Home » Paul Sellers’ Blog » Making Wooden Spoons by Hand.

Making Wooden Spoons by Hand.

DSC_0149In preparation for this blog post I want to suggest some things that will make the task systematically simple and safe to do. This is all before we get into the actual step by step how-to with drawings and images later this week.  I think that it’s important to establish methods readily inclusive for raw beginners and young people. Many people are using axes and curved and straight knives, more a mainland European method, but I want methods people can use working from a bench or a shaving horse and using green or dry wood whilst supervised to keep smaller fingers, hands and the body safe.

DSC_0727I have always seen spoon making as a first level carving course for every and any woodworker. I also see the methods used as formative to more specialised areas of woodworking such as carving and shaping, which can be used in decorative aspects of furniture making, carving and shaping aspects of boatbuilding, carving and shaping elements of musical instrument making and of course much more than even that. Additionally, carving spoons as opposed to machining spoons gives much deeper insight into the complex structure found throughout all types of wood grain. Using routers and bandsaws, belt sanders remove most skill and does not require the engagement required for hand work . Even though the methods used to carve and shape may possibly end with similar results, this is not so important as understanding the symbiosis in the action of hand tool cutting edges as they penetrate the multifaceted levels working wood grain with hand tools alone brings. Seeing the deeper creative level we enter through hand work is to enter the wood grain. It requires perceptive inquiry and sensitivity to develop shapes of different types in manner that’s controlled and effective. The end result is not the spoon at all but the boat builder and the violin or guitar maker, the kayak and canoe maker and the carver. These are what lie beyond the chips on the floor and the tools on the bench. Don’t be afraid. These steps toward creativity are between you and what you carve. You’ll enjoy the change.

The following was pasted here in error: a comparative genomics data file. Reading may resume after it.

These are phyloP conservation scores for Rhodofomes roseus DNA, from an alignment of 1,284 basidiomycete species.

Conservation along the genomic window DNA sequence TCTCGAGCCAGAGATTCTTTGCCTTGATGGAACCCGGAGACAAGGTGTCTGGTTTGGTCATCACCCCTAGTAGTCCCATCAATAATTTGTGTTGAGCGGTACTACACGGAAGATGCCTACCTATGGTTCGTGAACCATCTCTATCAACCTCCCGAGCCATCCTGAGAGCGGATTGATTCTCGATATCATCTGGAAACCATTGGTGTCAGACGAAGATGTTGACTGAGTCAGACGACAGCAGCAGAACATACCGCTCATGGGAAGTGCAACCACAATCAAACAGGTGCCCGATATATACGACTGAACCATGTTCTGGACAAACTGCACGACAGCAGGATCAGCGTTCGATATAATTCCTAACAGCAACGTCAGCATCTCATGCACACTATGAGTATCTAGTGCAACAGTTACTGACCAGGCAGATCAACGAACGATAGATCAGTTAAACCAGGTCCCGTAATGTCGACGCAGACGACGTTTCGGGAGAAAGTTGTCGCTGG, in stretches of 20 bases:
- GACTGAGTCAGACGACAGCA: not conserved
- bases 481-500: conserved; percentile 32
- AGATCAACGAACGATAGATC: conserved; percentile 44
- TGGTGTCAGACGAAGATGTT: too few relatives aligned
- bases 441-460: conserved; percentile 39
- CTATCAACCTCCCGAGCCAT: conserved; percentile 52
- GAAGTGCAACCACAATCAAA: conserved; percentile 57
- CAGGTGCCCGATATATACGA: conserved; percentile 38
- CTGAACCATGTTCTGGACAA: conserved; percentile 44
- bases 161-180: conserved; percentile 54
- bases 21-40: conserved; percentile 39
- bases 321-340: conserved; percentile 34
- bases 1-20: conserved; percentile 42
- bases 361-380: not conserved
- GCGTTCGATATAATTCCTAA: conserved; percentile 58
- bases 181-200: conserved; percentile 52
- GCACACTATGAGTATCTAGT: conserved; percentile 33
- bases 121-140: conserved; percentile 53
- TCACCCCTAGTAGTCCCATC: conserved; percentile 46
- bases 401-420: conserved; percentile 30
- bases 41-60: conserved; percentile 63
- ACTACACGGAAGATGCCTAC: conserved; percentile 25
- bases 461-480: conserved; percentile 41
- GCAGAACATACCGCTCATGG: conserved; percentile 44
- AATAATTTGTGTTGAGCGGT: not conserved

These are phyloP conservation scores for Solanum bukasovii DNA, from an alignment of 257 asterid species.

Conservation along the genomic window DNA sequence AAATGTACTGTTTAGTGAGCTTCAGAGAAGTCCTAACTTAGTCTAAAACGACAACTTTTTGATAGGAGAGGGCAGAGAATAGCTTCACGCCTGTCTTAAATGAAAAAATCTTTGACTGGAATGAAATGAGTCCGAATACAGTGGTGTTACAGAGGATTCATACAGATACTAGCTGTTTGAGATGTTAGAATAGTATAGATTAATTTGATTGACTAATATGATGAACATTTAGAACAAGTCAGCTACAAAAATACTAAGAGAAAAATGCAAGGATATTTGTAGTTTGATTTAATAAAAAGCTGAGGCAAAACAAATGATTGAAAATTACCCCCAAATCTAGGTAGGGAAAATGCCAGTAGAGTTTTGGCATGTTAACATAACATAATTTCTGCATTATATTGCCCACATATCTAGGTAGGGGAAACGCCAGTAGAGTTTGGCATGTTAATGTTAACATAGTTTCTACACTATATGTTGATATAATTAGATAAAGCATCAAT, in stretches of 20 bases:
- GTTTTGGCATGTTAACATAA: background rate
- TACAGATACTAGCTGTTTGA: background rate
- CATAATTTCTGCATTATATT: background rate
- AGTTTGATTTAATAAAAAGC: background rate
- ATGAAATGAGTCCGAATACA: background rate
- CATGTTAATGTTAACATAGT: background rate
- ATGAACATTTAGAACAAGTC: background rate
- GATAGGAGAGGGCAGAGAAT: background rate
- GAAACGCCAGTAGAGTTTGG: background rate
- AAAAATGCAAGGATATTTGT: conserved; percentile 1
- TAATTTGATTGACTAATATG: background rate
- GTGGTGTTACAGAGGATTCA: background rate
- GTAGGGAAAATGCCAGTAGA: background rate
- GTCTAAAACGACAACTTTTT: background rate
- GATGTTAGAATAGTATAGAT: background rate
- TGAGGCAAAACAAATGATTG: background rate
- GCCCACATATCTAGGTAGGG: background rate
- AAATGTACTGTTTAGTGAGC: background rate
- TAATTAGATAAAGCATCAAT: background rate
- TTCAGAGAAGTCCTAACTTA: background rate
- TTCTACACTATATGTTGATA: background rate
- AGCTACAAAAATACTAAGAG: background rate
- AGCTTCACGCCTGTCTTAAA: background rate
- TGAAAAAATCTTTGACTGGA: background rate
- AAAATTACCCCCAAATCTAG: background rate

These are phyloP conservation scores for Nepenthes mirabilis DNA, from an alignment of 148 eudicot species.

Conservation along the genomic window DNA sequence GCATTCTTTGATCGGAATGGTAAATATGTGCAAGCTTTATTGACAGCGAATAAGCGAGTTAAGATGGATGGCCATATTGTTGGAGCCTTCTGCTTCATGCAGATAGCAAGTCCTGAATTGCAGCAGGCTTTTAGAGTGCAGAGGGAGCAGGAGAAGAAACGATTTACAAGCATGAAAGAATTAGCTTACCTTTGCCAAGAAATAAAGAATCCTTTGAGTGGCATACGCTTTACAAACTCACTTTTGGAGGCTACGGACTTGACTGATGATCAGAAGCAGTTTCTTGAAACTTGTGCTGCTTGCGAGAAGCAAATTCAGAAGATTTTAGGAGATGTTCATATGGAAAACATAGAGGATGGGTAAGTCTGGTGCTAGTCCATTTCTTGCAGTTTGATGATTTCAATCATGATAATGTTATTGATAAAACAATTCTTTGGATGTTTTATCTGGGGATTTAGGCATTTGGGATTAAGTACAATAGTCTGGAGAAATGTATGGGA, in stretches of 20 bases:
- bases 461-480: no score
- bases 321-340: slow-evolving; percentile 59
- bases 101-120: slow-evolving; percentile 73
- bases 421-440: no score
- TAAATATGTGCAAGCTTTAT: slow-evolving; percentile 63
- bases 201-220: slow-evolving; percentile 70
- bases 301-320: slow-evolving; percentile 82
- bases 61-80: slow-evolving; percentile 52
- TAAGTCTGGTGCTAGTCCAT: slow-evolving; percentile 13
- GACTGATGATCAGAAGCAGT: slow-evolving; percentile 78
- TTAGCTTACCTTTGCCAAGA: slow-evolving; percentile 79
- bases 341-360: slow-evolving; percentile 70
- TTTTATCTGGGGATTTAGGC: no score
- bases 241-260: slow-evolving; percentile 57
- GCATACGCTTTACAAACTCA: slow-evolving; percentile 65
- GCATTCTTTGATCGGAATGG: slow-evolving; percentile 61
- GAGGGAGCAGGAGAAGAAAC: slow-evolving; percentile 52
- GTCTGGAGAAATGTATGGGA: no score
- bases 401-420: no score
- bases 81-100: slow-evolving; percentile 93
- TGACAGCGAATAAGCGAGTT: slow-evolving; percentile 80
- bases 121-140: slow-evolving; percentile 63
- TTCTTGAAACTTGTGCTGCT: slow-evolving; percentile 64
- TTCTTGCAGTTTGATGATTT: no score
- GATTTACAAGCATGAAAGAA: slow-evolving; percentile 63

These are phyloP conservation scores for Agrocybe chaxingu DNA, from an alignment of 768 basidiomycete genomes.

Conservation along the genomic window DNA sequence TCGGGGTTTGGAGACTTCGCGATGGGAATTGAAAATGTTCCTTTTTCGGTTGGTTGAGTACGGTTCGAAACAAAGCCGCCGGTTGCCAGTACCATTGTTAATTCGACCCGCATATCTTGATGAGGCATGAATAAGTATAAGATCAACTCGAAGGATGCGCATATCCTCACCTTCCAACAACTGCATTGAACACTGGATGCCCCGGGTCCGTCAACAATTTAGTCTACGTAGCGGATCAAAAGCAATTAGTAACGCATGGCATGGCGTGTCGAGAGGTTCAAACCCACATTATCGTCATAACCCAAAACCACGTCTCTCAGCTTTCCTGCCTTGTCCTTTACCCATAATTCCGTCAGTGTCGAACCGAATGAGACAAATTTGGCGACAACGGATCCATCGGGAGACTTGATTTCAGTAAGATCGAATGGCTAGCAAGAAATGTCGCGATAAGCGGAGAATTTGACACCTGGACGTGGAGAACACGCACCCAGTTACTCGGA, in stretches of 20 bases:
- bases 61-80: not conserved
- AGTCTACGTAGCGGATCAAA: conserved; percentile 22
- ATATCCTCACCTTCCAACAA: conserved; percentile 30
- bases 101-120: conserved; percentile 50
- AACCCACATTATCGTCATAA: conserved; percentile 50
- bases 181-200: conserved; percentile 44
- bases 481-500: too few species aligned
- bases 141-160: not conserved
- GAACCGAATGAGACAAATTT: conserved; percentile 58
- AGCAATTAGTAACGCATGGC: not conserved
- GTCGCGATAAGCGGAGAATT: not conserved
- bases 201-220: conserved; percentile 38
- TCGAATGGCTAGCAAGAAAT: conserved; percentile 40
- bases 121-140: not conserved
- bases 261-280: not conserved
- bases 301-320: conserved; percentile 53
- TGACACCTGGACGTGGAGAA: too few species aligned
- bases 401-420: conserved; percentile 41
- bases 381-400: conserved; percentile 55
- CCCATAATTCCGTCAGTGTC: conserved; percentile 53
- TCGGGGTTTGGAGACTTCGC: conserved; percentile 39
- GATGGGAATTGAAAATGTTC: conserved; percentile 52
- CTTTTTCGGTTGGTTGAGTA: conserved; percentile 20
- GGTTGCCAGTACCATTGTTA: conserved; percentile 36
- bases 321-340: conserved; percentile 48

4 comments

  1. Justin Starr says:

    Hi Paul,

    Im In the midst of building my very first work bench…with your plans and guidance of course.

    I am wondering when the posts re: the cane will be available? The reason I ask is because my dad collects canes and I would love make this as a gift for Christmas.

    Thank you, you have inspired me to learn real woodworking. I have been able to gather my grandfathers old planes and saws to begin my journey; with plans to rebuild his old projects we still have, I will continue to look to you for guidance.

    Cheers
    Justin

    • Soon, very soon. The spoons will take about a week I think, and then we will be doing walking sticks and staffs and canes.
      Glad to hear you are getting your granddads tools out and using them too. It must please your dad to see them being used so.
      Best for now,
      Paul

  2. Robin Wood says:

    Nice to see you carving spoons Paul and I agree they are a great project for learning transferable skills whatever tools you use. Axes and knives are very much the British tradition for carving spoons though. The major centre of spoon production at Abercych in South Wales is a good example. The Welsh even have a special name for their hook knife the twca cam. Personally I find using axe, knife and freshly felled green wood to be very empowering, simple tools that free me from the bench, it can be done anywhere by people without a dedicated workshop though I can see it having value as an exercise in bench woodwork too.

Leave a Reply

Your email address will not be published. Required fields are marked *